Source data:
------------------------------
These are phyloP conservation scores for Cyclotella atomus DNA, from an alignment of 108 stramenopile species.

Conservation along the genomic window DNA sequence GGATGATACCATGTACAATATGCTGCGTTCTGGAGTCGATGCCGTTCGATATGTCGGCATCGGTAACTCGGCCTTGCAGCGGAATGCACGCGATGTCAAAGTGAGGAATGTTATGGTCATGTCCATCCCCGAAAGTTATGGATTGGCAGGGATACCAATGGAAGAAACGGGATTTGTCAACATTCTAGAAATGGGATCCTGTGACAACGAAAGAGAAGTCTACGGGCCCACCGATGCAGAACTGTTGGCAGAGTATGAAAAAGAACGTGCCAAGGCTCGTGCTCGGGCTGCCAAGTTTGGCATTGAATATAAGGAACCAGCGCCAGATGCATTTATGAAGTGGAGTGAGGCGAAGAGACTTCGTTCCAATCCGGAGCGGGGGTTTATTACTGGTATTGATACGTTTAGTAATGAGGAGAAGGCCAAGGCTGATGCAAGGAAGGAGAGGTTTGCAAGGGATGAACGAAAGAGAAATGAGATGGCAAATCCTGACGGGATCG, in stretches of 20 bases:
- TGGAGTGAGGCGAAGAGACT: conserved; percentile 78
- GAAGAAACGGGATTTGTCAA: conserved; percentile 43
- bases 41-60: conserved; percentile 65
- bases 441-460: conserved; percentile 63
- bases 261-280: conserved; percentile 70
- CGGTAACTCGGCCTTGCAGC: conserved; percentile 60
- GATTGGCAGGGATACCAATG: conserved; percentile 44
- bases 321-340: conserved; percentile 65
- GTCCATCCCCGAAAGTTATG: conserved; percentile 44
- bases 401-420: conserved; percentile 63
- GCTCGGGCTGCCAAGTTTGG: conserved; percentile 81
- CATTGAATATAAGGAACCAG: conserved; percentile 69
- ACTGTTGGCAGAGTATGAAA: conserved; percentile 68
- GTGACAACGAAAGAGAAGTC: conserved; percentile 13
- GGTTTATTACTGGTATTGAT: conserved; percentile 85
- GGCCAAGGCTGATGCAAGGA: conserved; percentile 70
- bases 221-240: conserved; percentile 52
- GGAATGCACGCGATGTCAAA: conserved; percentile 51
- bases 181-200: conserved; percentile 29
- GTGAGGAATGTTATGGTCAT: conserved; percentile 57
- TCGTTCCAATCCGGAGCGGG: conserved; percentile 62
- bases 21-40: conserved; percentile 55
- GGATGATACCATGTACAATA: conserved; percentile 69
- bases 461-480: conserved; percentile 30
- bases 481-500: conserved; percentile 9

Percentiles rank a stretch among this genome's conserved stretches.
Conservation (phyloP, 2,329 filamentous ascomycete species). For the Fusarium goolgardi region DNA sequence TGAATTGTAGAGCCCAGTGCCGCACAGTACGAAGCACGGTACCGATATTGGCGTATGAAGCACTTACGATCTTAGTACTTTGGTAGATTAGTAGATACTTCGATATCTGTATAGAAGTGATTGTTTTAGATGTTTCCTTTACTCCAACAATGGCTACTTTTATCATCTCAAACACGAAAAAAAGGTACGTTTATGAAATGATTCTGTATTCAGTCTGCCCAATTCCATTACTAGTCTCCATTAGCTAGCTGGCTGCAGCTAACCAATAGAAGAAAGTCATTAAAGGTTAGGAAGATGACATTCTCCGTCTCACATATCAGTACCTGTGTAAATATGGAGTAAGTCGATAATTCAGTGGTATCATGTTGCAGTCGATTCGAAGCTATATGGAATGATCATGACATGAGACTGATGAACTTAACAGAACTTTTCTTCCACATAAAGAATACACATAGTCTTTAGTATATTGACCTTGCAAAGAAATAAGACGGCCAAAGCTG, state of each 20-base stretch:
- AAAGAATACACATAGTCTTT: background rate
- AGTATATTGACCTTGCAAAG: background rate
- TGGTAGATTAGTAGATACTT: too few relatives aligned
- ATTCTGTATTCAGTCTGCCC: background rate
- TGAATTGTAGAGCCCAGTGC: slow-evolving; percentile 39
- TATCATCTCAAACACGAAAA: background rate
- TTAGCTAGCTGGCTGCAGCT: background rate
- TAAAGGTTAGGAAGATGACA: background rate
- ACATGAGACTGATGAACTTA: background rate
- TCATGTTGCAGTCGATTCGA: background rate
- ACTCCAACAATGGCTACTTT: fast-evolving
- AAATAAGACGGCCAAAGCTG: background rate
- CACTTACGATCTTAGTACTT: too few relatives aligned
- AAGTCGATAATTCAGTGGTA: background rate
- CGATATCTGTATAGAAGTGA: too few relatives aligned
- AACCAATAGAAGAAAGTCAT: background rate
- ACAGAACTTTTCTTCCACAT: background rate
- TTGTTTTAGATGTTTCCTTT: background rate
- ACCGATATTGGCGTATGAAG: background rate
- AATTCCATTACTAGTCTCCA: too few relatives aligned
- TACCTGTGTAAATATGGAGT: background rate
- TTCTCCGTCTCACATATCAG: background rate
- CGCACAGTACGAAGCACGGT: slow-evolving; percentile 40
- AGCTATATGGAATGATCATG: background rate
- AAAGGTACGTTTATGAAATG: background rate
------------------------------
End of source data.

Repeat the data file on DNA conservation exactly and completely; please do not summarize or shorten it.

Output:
These are phyloP conservation scores for Cyclotella atomus DNA, from an alignment of 108 stramenopile species.

Conservation along the genomic window DNA sequence GGATGATACCATGTACAATATGCTGCGTTCTGGAGTCGATGCCGTTCGATATGTCGGCATCGGTAACTCGGCCTTGCAGCGGAATGCACGCGATGTCAAAGTGAGGAATGTTATGGTCATGTCCATCCCCGAAAGTTATGGATTGGCAGGGATACCAATGGAAGAAACGGGATTTGTCAACATTCTAGAAATGGGATCCTGTGACAACGAAAGAGAAGTCTACGGGCCCACCGATGCAGAACTGTTGGCAGAGTATGAAAAAGAACGTGCCAAGGCTCGTGCTCGGGCTGCCAAGTTTGGCATTGAATATAAGGAACCAGCGCCAGATGCATTTATGAAGTGGAGTGAGGCGAAGAGACTTCGTTCCAATCCGGAGCGGGGGTTTATTACTGGTATTGATACGTTTAGTAATGAGGAGAAGGCCAAGGCTGATGCAAGGAAGGAGAGGTTTGCAAGGGATGAACGAAAGAGAAATGAGATGGCAAATCCTGACGGGATCG, in stretches of 20 bases:
- TGGAGTGAGGCGAAGAGACT: conserved; percentile 78
- GAAGAAACGGGATTTGTCAA: conserved; percentile 43
- bases 41-60: conserved; percentile 65
- bases 441-460: conserved; percentile 63
- bases 261-280: conserved; percentile 70
- CGGTAACTCGGCCTTGCAGC: conserved; percentile 60
- GATTGGCAGGGATACCAATG: conserved; percentile 44
- bases 321-340: conserved; percentile 65
- GTCCATCCCCGAAAGTTATG: conserved; percentile 44
- bases 401-420: conserved; percentile 63
- GCTCGGGCTGCCAAGTTTGG: conserved; percentile 81
- CATTGAATATAAGGAACCAG: conserved; percentile 69
- ACTGTTGGCAGAGTATGAAA: conserved; percentile 68
- GTGACAACGAAAGAGAAGTC: conserved; percentile 13
- GGTTTATTACTGGTATTGAT: conserved; percentile 85
- GGCCAAGGCTGATGCAAGGA: conserved; percentile 70
- bases 221-240: conserved; percentile 52
- GGAATGCACGCGATGTCAAA: conserved; percentile 51
- bases 181-200: conserved; percentile 29
- GTGAGGAATGTTATGGTCAT: conserved; percentile 57
- TCGTTCCAATCCGGAGCGGG: conserved; percentile 62
- bases 21-40: conserved; percentile 55
- GGATGATACCATGTACAATA: conserved; percentile 69
- bases 461-480: conserved; percentile 30
- bases 481-500: conserved; percentile 9

Percentiles rank a stretch among this genome's conserved stretches.
Conservation (phyloP, 2,329 filamentous ascomycete species). For the Fusarium goolgardi region DNA sequence TGAATTGTAGAGCCCAGTGCCGCACAGTACGAAGCACGGTACCGATATTGGCGTATGAAGCACTTACGATCTTAGTACTTTGGTAGATTAGTAGATACTTCGATATCTGTATAGAAGTGATTGTTTTAGATGTTTCCTTTACTCCAACAATGGCTACTTTTATCATCTCAAACACGAAAAAAAGGTACGTTTATGAAATGATTCTGTATTCAGTCTGCCCAATTCCATTACTAGTCTCCATTAGCTAGCTGGCTGCAGCTAACCAATAGAAGAAAGTCATTAAAGGTTAGGAAGATGACATTCTCCGTCTCACATATCAGTACCTGTGTAAATATGGAGTAAGTCGATAATTCAGTGGTATCATGTTGCAGTCGATTCGAAGCTATATGGAATGATCATGACATGAGACTGATGAACTTAACAGAACTTTTCTTCCACATAAAGAATACACATAGTCTTTAGTATATTGACCTTGCAAAGAAATAAGACGGCCAAAGCTG, state of each 20-base stretch:
- AAAGAATACACATAGTCTTT: background rate
- AGTATATTGACCTTGCAAAG: background rate
- TGGTAGATTAGTAGATACTT: too few relatives aligned
- ATTCTGTATTCAGTCTGCCC: background rate
- TGAATTGTAGAGCCCAGTGC: slow-evolving; percentile 39
- TATCATCTCAAACACGAAAA: background rate
- TTAGCTAGCTGGCTGCAGCT: background rate
- TAAAGGTTAGGAAGATGACA: background rate
- ACATGAGACTGATGAACTTA: background rate
- TCATGTTGCAGTCGATTCGA: background rate
- ACTCCAACAATGGCTACTTT: fast-evolving
- AAATAAGACGGCCAAAGCTG: background rate
- CACTTACGATCTTAGTACTT: too few relatives aligned
- AAGTCGATAATTCAGTGGTA: background rate
- CGATATCTGTATAGAAGTGA: too few relatives aligned
- AACCAATAGAAGAAAGTCAT: background rate
- ACAGAACTTTTCTTCCACAT: background rate
- TTGTTTTAGATGTTTCCTTT: background rate
- ACCGATATTGGCGTATGAAG: background rate
- AATTCCATTACTAGTCTCCA: too few relatives aligned
- TACCTGTGTAAATATGGAGT: background rate
- TTCTCCGTCTCACATATCAG: background rate
- CGCACAGTACGAAGCACGGT: slow-evolving; percentile 40
- AGCTATATGGAATGATCATG: background rate
- AAAGGTACGTTTATGAAATG: background rate